Nearly two decades later, murder of Montana man who went missing in Grand Forks remains unsolved
Russell Turcotte, originally from Wolf Point, Mont., was 19 when he went missing from Grand Forks. His body was found several months later on Nov. 5, 2002, in a tree row 10 miles west of Devils Lake, about a half-mile north of U.S. Highway 2.
GRAND FORKS -- Russell Turcotte loved music. He loved dancing around the house with his mother, Linda Hansen. He’d listen to old rock and roll or the Grateful Dead, maybe even some Bonnie Raitt.
That’s how Hansen likes to remember him, with a smile on his face and giving her a kiss on the cheek before his second day – not his first day – of junior high school.
“Russell was a very kind soul,” Hansen said, speaking recently with a Grand Forks Herald reporter. “He believed in kindness and he believed in people. He was a very trusting person. And he was always shocked at times, simply, when he could find out that people could not be that nice.”
He wanted to go out into the world and meet new people. He looked to make new friends, Hansen said.
Turcotte, originally from Wolf Point, Mont., was 19 when he went missing from Grand Forks.
His body was found several months later on Nov. 5, 2002, in a tree row 10 miles west of Devils Lake, about a half-mile north of U.S. Highway 2.
Turcotte was last seen on July 12, 2002, at the Simonson’s Gas Station in Grand Forks, where he was waiting for a money order before traveling home to Montana. Hansen promised to wire him money in the morning so he could get home faster for a wedding. He never picked up the money.
His death was ruled a homicide, and two decades later, the crime remains unsolved.
The case is now listed among the cold cases on the North Dakota Attorney General’s website, and tracking new information about it isn’t easy.
Ramsey County Sheriff Steve Nelson said his department still takes a fresh look at the case whenever they have time, but nothing new has popped up recently. The department has reviewed the case a couple of times in the last three years, Nelson said, one time included interviewing those associated with the case again.
“We're hoping somebody who knows something will come forward,” he said.
The case remains under the jurisdiction of Ramsey County with assistance from the North Dakota Bureau of Criminal Investigation. Liz Brocker, spokeswoman for the attorney general’s office, said the agency can’t comment on the matter.
Information about Turcotte’s death has been sparse from the beginning. At one point, the FBI had investigated convicted murderer and sex offender Joseph Edward Duncan III in the case, but it seems nothing came of it. He was never declared a suspect.
READ MORE ABOUT THIS CASE:
- Authorities take fresh look at Turcotte murder in 2008
In a 2012 interview with the Herald , Hansen said all she learned of his cause of death was there was "blunt force trauma to the back of his head."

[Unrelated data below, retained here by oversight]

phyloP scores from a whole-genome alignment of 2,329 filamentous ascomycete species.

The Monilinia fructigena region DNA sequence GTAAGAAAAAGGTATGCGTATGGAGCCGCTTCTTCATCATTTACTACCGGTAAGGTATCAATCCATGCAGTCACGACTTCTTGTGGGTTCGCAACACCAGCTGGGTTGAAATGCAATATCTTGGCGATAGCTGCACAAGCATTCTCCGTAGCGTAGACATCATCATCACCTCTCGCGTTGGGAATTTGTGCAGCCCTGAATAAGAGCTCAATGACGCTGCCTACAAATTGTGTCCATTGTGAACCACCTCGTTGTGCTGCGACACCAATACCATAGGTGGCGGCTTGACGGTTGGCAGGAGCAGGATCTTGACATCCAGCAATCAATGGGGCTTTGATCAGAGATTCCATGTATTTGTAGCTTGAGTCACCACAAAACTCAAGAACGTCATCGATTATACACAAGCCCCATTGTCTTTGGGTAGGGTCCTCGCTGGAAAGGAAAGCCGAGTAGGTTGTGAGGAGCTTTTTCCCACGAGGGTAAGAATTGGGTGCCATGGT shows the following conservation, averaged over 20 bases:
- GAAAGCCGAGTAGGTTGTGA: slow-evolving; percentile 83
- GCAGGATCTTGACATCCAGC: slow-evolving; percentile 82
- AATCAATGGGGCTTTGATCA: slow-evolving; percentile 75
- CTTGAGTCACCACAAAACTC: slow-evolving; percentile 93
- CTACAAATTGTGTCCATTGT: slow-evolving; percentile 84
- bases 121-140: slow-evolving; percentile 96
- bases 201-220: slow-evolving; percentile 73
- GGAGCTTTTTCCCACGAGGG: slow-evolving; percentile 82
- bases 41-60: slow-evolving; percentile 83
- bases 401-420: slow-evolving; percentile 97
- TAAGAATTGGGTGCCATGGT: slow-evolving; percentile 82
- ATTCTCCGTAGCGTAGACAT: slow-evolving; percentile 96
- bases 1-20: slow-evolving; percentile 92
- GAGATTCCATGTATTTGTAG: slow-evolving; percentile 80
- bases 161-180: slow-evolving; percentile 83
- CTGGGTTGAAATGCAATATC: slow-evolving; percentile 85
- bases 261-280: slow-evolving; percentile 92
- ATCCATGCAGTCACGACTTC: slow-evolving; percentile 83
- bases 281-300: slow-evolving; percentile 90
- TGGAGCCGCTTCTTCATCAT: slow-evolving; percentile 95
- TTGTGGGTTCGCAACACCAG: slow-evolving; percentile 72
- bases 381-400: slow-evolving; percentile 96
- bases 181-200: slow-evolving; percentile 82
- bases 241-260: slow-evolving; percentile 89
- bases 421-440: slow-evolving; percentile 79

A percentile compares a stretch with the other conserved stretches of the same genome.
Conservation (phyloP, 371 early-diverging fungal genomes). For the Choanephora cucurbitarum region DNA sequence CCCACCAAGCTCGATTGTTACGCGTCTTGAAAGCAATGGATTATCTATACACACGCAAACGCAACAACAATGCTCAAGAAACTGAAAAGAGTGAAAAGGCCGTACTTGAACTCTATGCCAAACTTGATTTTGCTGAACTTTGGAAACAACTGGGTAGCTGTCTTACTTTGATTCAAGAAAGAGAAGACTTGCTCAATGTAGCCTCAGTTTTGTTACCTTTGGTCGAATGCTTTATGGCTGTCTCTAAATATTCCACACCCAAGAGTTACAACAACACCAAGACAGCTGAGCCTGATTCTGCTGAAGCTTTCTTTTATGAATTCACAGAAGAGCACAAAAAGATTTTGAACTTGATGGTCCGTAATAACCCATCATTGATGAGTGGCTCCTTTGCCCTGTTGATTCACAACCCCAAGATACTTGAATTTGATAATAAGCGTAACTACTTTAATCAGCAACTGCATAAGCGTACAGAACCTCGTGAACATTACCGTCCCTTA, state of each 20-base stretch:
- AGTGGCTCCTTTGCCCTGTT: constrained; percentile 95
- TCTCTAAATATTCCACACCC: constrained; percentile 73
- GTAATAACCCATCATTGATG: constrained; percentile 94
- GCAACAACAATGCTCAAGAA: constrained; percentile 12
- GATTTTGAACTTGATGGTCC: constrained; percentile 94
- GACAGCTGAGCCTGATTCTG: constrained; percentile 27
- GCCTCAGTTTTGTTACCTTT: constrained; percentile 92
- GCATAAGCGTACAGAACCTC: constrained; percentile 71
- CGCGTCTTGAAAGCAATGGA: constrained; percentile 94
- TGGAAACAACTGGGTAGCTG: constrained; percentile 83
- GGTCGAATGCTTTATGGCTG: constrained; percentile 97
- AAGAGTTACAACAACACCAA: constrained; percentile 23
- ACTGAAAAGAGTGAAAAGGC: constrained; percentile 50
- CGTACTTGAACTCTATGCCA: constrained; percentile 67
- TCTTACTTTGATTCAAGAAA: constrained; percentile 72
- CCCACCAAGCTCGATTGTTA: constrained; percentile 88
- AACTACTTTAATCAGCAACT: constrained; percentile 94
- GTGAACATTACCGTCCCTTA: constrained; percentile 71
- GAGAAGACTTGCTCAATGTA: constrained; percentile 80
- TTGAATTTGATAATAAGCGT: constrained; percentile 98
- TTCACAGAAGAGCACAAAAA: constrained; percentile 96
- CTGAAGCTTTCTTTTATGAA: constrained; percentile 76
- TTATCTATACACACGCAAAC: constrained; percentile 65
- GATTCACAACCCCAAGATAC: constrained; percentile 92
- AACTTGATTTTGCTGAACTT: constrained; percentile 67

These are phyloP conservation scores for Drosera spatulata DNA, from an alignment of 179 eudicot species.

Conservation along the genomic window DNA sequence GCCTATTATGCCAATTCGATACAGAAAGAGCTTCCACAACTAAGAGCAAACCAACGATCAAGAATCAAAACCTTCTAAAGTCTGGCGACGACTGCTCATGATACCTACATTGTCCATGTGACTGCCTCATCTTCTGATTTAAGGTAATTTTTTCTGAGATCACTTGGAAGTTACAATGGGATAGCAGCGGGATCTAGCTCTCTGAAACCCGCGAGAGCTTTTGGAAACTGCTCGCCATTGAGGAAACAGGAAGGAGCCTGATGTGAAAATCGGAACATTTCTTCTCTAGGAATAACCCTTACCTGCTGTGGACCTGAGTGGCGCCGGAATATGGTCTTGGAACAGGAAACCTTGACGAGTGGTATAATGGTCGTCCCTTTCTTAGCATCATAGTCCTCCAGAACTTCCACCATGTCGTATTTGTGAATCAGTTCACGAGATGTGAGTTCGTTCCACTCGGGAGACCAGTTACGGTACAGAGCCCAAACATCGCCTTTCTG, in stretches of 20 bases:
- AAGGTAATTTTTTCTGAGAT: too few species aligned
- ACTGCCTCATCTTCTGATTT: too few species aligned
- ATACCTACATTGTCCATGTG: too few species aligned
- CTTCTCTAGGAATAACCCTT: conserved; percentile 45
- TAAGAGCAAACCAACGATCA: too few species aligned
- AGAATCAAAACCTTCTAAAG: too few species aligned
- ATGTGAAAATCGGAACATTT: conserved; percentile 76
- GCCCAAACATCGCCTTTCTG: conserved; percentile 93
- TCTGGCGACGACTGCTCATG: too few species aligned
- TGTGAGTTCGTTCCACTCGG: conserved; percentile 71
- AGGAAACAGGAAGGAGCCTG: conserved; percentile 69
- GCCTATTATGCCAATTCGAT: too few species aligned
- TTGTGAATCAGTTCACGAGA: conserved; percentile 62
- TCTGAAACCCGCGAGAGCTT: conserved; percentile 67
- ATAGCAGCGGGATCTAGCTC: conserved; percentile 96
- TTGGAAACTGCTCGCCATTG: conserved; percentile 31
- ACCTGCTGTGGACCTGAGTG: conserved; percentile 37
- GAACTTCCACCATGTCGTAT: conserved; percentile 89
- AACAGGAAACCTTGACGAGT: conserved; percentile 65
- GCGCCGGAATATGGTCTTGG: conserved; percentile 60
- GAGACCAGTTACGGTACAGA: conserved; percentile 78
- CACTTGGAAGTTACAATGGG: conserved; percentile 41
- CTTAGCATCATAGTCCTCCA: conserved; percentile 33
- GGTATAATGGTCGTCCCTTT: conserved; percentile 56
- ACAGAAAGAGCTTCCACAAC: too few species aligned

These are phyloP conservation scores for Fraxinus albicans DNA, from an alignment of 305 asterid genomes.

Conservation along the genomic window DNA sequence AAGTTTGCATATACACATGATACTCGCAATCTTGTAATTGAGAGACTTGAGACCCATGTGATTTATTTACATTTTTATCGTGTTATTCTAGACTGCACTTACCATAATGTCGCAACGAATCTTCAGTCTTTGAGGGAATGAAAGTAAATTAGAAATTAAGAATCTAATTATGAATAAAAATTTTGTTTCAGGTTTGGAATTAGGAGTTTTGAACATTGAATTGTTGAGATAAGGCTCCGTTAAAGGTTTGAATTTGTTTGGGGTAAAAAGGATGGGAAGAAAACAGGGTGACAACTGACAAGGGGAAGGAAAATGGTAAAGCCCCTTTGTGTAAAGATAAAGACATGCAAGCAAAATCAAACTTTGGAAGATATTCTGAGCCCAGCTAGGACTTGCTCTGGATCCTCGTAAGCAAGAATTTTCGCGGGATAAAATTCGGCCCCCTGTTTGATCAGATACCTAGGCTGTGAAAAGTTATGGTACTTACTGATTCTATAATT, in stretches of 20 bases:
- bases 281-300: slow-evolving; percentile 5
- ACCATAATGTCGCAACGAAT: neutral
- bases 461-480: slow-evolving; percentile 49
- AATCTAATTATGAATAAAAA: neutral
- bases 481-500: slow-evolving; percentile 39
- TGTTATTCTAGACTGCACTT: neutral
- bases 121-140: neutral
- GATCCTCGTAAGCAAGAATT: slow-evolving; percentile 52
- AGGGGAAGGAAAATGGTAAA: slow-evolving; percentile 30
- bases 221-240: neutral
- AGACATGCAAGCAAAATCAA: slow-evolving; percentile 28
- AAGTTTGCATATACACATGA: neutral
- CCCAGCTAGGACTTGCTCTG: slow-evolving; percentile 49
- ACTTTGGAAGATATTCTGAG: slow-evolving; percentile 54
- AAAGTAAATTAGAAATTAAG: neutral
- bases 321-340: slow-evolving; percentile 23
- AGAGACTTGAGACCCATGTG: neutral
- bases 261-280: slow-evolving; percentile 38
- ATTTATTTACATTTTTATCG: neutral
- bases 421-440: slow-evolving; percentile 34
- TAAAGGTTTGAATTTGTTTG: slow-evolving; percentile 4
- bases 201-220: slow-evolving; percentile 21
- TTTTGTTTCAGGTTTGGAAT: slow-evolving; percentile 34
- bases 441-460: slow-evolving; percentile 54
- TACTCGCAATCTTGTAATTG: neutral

She contends law enforcement was too slow to react to the case, and today, she can’t help but wonder what could have happened if the reaction would have been faster.
Hansen sent her middle son to Grand Forks the day after Turcotte didn’t pick up the money. She said she “just felt something was wrong.” She said when her middle son arrived in Grand Forks and went to the police station, he was told to come back the next day.
The family was told to file a missing persons report in Montana.
“Law enforcement, at the beginning in Grand Forks, just plain and simple weren't very helpful,” she said.
When he went missing, Turcotte had been returning home from a Rainbow Gathering – a remote gathering of people dedicated to promoting harmony and world peace – in the Ottawa National Forest in Michigan. Hansen said her son had driven to Michigan with a friend.
She believes her son’s decision to hitchhike probably put him in danger.
“He paid for that with his life. We all understand that,” she said. “But what was difficult about it for me was that stigma that he wasn’t a nice person … because of what he was doing. That doesn’t make him a bad person.”
What exactly law enforcement could have done sooner, she’s not entirely sure. However, when talking to the Herald recently, she said she wishes they would have taken the case more seriously from the beginning.
“Maybe we could have come across something at the very beginning at the gas station or right in that area,” she said.
Hansen tries not to dwell on it. She can’t change what happened, nor can she change the response in the days after her son’s disappearance. But not knowing what could have been is difficult, she said.
Her biggest fear is that the person who hurt her son is still out there. Maybe that person has hurt others, too.
“(What) has always weighed on me and will continue to weigh on me is the fear that they have hurt someone else, that they’ll continue to hurt people,” she said. “That would hurt my son too, knowing that they went on to hurt others.”
She hasn’t learned any new information about the case in years, she said. Her last contact was with Bureau of Criminal Investigation Agent Mark McNamee, who died several years ago.
How does Hansen choose to remember her son?
She recalls how he declined to kiss her goodbye on his first day of junior high. But on the second day, he leaned across the seat and kissed her cheek.
That’s what she prefers to remember – that and his love of music, including the time he spent learning about being a DJ at the college radio station in Havre, Mont.
“He believed in people. He believed in the world,” she said. “He was a good kid. He was well loved, very loved.”
Those who may have new information about the case are directed to contact the Ramsey County Sheriff’s Office at 701-662-0700, per the attorney general’s office website.